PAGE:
Chemistry - Dehydration of primary alcohols without a β-hydrogen

Solution 1:

In this case, $\mathrm{E2}$ elimination is impossible regardless of condition used, because of lack of $\beta$-hydrogens. However, in acidic conditions, it is possible to have elimination reaction. Since 2,2-dimethylpropanol is a $1^\circ$-alcohol, initial carbocation formation is difficult. However, this formation of carbocations is accompanied by a structural rearrangement, which is the driving force for the $1^\circ$-carbocation formation, which is otherwise not favored:

Product formation from neo-pentanol

Such rearrangements take place by a 1,2-shift of a neighboring alkyl group or aryl group or hydrogen, and are favored when the rearranged carbocation is more stable than the initial cation. In this case, migrating group is methyl group and carbocation changed from $1^\circ$ to $3^\circ$, which is very stable compared to initial carbocation and favored. Once $1^\circ$-carbocation formed, it quickly rearranged to $3^\circ$-carbocation and as a result, the reaction make forward progress. It can also be considered a concomitant elimination of water and methide migration where methide group acting as an intramolecular nucleophile (See the mechanism shown in bottom box of the scheme). Either way, the initial step is very slow because of very high activation energy:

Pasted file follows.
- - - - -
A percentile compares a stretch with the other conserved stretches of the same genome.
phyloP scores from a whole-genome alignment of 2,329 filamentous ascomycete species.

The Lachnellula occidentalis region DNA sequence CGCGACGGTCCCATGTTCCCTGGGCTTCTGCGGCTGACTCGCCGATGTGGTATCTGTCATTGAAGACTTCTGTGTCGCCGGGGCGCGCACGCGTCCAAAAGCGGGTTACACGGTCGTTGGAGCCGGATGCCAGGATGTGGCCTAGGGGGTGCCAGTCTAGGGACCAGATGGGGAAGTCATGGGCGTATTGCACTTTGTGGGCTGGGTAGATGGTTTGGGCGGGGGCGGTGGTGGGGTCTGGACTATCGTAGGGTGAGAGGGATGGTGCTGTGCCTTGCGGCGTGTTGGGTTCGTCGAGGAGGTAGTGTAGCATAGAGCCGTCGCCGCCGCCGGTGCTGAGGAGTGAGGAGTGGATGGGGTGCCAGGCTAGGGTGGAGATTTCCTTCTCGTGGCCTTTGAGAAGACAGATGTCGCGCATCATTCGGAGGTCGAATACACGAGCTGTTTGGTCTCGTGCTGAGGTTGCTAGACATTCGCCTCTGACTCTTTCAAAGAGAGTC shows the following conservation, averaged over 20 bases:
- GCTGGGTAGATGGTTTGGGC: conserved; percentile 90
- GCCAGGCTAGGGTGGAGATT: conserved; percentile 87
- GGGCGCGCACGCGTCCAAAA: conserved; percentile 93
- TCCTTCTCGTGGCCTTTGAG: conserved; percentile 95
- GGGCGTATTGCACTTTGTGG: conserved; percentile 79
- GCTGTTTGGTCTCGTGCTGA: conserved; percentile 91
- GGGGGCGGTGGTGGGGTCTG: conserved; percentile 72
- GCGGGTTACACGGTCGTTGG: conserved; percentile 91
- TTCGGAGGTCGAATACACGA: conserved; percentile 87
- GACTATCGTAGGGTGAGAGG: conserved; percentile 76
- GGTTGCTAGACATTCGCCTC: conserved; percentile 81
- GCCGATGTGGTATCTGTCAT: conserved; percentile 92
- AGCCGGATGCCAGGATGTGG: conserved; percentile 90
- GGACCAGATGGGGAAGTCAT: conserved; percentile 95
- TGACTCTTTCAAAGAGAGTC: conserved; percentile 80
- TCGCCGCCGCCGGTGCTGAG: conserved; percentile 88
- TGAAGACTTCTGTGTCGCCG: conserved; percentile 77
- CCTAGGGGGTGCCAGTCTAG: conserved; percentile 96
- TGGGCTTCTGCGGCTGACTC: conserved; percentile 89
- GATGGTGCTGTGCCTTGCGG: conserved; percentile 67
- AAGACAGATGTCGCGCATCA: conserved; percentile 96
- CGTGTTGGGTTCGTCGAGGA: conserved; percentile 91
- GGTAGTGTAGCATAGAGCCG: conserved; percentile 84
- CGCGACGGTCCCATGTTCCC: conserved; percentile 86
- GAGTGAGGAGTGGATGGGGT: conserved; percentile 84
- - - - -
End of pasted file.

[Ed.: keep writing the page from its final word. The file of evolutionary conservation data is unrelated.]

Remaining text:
Dehydration of 2,2-dimethylpropanol

Solution 2:


Most dehydration reactions proceed via E1 method in (acidic conditions because that is the most common way of proceeding with it)

So the the protons in the acidic medium attack the lone pair of oxygen. And this in turn leads to the cleavage of the C-O bond, as it is weaker than C-H bond.

So this leads to the formation of a carbocation on the carbon atom.

As you said, this undergoes rearrangements before a proton is released and thus a pi bond forms.